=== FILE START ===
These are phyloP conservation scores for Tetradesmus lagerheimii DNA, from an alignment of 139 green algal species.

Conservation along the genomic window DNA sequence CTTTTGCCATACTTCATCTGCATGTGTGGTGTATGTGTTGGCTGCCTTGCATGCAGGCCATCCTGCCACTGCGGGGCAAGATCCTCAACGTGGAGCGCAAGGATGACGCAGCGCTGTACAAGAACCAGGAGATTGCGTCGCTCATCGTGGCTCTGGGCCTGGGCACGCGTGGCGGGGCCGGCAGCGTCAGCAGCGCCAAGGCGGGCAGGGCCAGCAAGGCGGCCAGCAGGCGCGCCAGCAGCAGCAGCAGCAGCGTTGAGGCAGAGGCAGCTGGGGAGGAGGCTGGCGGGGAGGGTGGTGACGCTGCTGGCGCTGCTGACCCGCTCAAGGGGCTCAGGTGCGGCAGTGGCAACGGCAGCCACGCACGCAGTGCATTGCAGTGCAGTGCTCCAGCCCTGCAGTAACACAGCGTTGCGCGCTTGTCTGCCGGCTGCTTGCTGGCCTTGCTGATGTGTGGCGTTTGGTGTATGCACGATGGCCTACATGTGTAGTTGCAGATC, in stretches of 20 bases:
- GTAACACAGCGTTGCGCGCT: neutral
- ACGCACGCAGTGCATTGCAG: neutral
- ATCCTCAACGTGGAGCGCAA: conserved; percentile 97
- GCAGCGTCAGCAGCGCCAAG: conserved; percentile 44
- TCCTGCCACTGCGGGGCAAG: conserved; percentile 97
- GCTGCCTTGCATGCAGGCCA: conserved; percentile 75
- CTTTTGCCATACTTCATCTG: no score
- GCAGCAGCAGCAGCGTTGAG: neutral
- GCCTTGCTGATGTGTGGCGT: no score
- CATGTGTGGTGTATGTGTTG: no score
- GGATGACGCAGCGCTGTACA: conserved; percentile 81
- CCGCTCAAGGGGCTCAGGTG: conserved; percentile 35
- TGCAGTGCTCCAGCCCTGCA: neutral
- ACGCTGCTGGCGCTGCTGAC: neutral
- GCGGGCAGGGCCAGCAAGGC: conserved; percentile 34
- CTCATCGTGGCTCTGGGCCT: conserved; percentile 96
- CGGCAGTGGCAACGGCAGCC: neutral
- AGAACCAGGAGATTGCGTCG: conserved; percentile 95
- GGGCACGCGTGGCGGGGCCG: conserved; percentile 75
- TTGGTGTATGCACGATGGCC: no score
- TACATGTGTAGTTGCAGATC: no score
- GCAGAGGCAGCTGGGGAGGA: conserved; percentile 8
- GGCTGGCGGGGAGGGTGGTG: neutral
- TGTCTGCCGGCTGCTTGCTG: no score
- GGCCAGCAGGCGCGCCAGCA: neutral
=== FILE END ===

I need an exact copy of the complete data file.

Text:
These are phyloP conservation scores for Tetradesmus lagerheimii DNA, from an alignment of 139 green algal species.

Conservation along the genomic window DNA sequence CTTTTGCCATACTTCATCTGCATGTGTGGTGTATGTGTTGGCTGCCTTGCATGCAGGCCATCCTGCCACTGCGGGGCAAGATCCTCAACGTGGAGCGCAAGGATGACGCAGCGCTGTACAAGAACCAGGAGATTGCGTCGCTCATCGTGGCTCTGGGCCTGGGCACGCGTGGCGGGGCCGGCAGCGTCAGCAGCGCCAAGGCGGGCAGGGCCAGCAAGGCGGCCAGCAGGCGCGCCAGCAGCAGCAGCAGCAGCGTTGAGGCAGAGGCAGCTGGGGAGGAGGCTGGCGGGGAGGGTGGTGACGCTGCTGGCGCTGCTGACCCGCTCAAGGGGCTCAGGTGCGGCAGTGGCAACGGCAGCCACGCACGCAGTGCATTGCAGTGCAGTGCTCCAGCCCTGCAGTAACACAGCGTTGCGCGCTTGTCTGCCGGCTGCTTGCTGGCCTTGCTGATGTGTGGCGTTTGGTGTATGCACGATGGCCTACATGTGTAGTTGCAGATC, in stretches of 20 bases:
- GTAACACAGCGTTGCGCGCT: neutral
- ACGCACGCAGTGCATTGCAG: neutral
- ATCCTCAACGTGGAGCGCAA: conserved; percentile 97
- GCAGCGTCAGCAGCGCCAAG: conserved; percentile 44
- TCCTGCCACTGCGGGGCAAG: conserved; percentile 97
- GCTGCCTTGCATGCAGGCCA: conserved; percentile 75
- CTTTTGCCATACTTCATCTG: no score
- GCAGCAGCAGCAGCGTTGAG: neutral
- GCCTTGCTGATGTGTGGCGT: no score
- CATGTGTGGTGTATGTGTTG: no score
- GGATGACGCAGCGCTGTACA: conserved; percentile 81
- CCGCTCAAGGGGCTCAGGTG: conserved; percentile 35
- TGCAGTGCTCCAGCCCTGCA: neutral
- ACGCTGCTGGCGCTGCTGAC: neutral
- GCGGGCAGGGCCAGCAAGGC: conserved; percentile 34
- CTCATCGTGGCTCTGGGCCT: conserved; percentile 96
- CGGCAGTGGCAACGGCAGCC: neutral
- AGAACCAGGAGATTGCGTCG: conserved; percentile 95
- GGGCACGCGTGGCGGGGCCG: conserved; percentile 75
- TTGGTGTATGCACGATGGCC: no score
- TACATGTGTAGTTGCAGATC: no score
- GCAGAGGCAGCTGGGGAGGA: conserved; percentile 8
- GGCTGGCGGGGAGGGTGGTG: neutral
- TGTCTGCCGGCTGCTTGCTG: no score
- GGCCAGCAGGCGCGCCAGCA: neutral